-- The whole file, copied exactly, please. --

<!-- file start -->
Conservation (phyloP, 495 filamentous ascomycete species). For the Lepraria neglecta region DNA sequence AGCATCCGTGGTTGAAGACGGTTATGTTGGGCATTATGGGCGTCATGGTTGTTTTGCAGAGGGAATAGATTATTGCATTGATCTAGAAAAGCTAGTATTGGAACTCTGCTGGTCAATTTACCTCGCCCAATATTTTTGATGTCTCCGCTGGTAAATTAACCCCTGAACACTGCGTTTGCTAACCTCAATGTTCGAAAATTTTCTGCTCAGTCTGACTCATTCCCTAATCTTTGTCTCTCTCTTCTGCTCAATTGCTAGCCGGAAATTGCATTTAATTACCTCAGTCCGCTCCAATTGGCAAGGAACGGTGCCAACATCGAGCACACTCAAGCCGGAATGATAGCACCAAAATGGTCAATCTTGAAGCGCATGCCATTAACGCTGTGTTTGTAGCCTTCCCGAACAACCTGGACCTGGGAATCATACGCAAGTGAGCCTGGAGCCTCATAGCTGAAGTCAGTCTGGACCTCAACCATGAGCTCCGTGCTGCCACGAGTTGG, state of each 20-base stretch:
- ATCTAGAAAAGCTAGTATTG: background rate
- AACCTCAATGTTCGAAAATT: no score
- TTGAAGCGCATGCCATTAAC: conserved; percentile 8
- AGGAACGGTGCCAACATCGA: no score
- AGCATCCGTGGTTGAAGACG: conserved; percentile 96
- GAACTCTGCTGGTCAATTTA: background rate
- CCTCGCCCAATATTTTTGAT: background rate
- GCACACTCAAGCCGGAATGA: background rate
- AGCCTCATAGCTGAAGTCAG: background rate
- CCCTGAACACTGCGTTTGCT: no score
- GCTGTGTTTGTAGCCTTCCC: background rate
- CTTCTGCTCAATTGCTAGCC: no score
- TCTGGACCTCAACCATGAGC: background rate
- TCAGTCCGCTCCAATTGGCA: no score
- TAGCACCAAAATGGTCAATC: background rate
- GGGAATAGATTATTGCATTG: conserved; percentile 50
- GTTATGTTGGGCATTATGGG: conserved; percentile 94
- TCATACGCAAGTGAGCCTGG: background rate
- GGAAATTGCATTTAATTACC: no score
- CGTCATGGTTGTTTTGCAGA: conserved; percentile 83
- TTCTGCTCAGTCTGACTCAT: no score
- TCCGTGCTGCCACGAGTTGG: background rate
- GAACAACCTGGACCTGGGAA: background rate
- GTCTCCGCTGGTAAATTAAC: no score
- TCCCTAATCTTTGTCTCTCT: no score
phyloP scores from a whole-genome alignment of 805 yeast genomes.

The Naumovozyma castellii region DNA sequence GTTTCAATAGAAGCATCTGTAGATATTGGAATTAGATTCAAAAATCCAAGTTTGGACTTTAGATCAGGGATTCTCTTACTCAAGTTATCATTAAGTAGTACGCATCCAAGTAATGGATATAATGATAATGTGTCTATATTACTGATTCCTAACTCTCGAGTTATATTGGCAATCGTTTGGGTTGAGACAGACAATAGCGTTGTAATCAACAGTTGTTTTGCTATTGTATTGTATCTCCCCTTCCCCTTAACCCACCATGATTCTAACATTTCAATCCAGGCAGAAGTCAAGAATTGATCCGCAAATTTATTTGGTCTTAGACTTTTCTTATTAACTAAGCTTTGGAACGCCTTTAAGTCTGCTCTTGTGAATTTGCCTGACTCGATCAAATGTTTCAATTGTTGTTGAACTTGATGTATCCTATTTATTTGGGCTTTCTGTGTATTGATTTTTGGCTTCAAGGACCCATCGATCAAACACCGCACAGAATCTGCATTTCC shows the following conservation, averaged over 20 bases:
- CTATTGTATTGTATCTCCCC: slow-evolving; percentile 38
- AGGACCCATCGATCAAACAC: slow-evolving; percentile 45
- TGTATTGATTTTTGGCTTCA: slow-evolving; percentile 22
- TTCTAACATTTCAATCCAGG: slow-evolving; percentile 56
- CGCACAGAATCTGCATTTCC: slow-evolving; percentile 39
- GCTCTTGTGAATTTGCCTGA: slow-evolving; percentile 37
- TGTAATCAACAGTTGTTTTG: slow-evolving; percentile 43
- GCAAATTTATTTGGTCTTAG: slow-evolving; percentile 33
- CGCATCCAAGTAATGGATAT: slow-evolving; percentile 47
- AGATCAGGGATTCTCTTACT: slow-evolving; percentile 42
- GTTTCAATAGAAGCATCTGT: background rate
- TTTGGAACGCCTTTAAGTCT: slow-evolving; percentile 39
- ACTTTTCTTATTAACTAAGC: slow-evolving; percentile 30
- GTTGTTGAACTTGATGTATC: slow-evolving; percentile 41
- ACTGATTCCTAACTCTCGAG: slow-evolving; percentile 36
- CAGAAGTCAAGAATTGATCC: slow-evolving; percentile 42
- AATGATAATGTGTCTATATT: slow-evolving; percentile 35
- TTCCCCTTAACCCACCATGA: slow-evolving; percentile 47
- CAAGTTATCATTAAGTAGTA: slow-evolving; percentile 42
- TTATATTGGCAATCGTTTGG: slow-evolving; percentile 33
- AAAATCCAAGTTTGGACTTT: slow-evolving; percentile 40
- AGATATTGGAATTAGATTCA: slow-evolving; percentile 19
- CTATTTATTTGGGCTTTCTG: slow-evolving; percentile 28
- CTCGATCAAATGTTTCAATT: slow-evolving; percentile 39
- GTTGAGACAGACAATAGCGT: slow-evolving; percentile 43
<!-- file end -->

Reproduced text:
Conservation (phyloP, 495 filamentous ascomycete species). For the Lepraria neglecta region DNA sequence AGCATCCGTGGTTGAAGACGGTTATGTTGGGCATTATGGGCGTCATGGTTGTTTTGCAGAGGGAATAGATTATTGCATTGATCTAGAAAAGCTAGTATTGGAACTCTGCTGGTCAATTTACCTCGCCCAATATTTTTGATGTCTCCGCTGGTAAATTAACCCCTGAACACTGCGTTTGCTAACCTCAATGTTCGAAAATTTTCTGCTCAGTCTGACTCATTCCCTAATCTTTGTCTCTCTCTTCTGCTCAATTGCTAGCCGGAAATTGCATTTAATTACCTCAGTCCGCTCCAATTGGCAAGGAACGGTGCCAACATCGAGCACACTCAAGCCGGAATGATAGCACCAAAATGGTCAATCTTGAAGCGCATGCCATTAACGCTGTGTTTGTAGCCTTCCCGAACAACCTGGACCTGGGAATCATACGCAAGTGAGCCTGGAGCCTCATAGCTGAAGTCAGTCTGGACCTCAACCATGAGCTCCGTGCTGCCACGAGTTGG, state of each 20-base stretch:
- ATCTAGAAAAGCTAGTATTG: background rate
- AACCTCAATGTTCGAAAATT: no score
- TTGAAGCGCATGCCATTAAC: conserved; percentile 8
- AGGAACGGTGCCAACATCGA: no score
- AGCATCCGTGGTTGAAGACG: conserved; percentile 96
- GAACTCTGCTGGTCAATTTA: background rate
- CCTCGCCCAATATTTTTGAT: background rate
- GCACACTCAAGCCGGAATGA: background rate
- AGCCTCATAGCTGAAGTCAG: background rate
- CCCTGAACACTGCGTTTGCT: no score
- GCTGTGTTTGTAGCCTTCCC: background rate
- CTTCTGCTCAATTGCTAGCC: no score
- TCTGGACCTCAACCATGAGC: background rate
- TCAGTCCGCTCCAATTGGCA: no score
- TAGCACCAAAATGGTCAATC: background rate
- GGGAATAGATTATTGCATTG: conserved; percentile 50
- GTTATGTTGGGCATTATGGG: conserved; percentile 94
- TCATACGCAAGTGAGCCTGG: background rate
- GGAAATTGCATTTAATTACC: no score
- CGTCATGGTTGTTTTGCAGA: conserved; percentile 83
- TTCTGCTCAGTCTGACTCAT: no score
- TCCGTGCTGCCACGAGTTGG: background rate
- GAACAACCTGGACCTGGGAA: background rate
- GTCTCCGCTGGTAAATTAAC: no score
- TCCCTAATCTTTGTCTCTCT: no score
phyloP scores from a whole-genome alignment of 805 yeast genomes.

The Naumovozyma castellii region DNA sequence GTTTCAATAGAAGCATCTGTAGATATTGGAATTAGATTCAAAAATCCAAGTTTGGACTTTAGATCAGGGATTCTCTTACTCAAGTTATCATTAAGTAGTACGCATCCAAGTAATGGATATAATGATAATGTGTCTATATTACTGATTCCTAACTCTCGAGTTATATTGGCAATCGTTTGGGTTGAGACAGACAATAGCGTTGTAATCAACAGTTGTTTTGCTATTGTATTGTATCTCCCCTTCCCCTTAACCCACCATGATTCTAACATTTCAATCCAGGCAGAAGTCAAGAATTGATCCGCAAATTTATTTGGTCTTAGACTTTTCTTATTAACTAAGCTTTGGAACGCCTTTAAGTCTGCTCTTGTGAATTTGCCTGACTCGATCAAATGTTTCAATTGTTGTTGAACTTGATGTATCCTATTTATTTGGGCTTTCTGTGTATTGATTTTTGGCTTCAAGGACCCATCGATCAAACACCGCACAGAATCTGCATTTCC shows the following conservation, averaged over 20 bases:
- CTATTGTATTGTATCTCCCC: slow-evolving; percentile 38
- AGGACCCATCGATCAAACAC: slow-evolving; percentile 45
- TGTATTGATTTTTGGCTTCA: slow-evolving; percentile 22
- TTCTAACATTTCAATCCAGG: slow-evolving; percentile 56
- CGCACAGAATCTGCATTTCC: slow-evolving; percentile 39
- GCTCTTGTGAATTTGCCTGA: slow-evolving; percentile 37
- TGTAATCAACAGTTGTTTTG: slow-evolving; percentile 43
- GCAAATTTATTTGGTCTTAG: slow-evolving; percentile 33
- CGCATCCAAGTAATGGATAT: slow-evolving; percentile 47
- AGATCAGGGATTCTCTTACT: slow-evolving; percentile 42
- GTTTCAATAGAAGCATCTGT: background rate
- TTTGGAACGCCTTTAAGTCT: slow-evolving; percentile 39
- ACTTTTCTTATTAACTAAGC: slow-evolving; percentile 30
- GTTGTTGAACTTGATGTATC: slow-evolving; percentile 41
- ACTGATTCCTAACTCTCGAG: slow-evolving; percentile 36
- CAGAAGTCAAGAATTGATCC: slow-evolving; percentile 42
- AATGATAATGTGTCTATATT: slow-evolving; percentile 35
- TTCCCCTTAACCCACCATGA: slow-evolving; percentile 47
- CAAGTTATCATTAAGTAGTA: slow-evolving; percentile 42
- TTATATTGGCAATCGTTTGG: slow-evolving; percentile 33
- AAAATCCAAGTTTGGACTTT: slow-evolving; percentile 40
- AGATATTGGAATTAGATTCA: slow-evolving; percentile 19
- CTATTTATTTGGGCTTTCTG: slow-evolving; percentile 28
- CTCGATCAAATGTTTCAATT: slow-evolving; percentile 39
- GTTGAGACAGACAATAGCGT: slow-evolving; percentile 43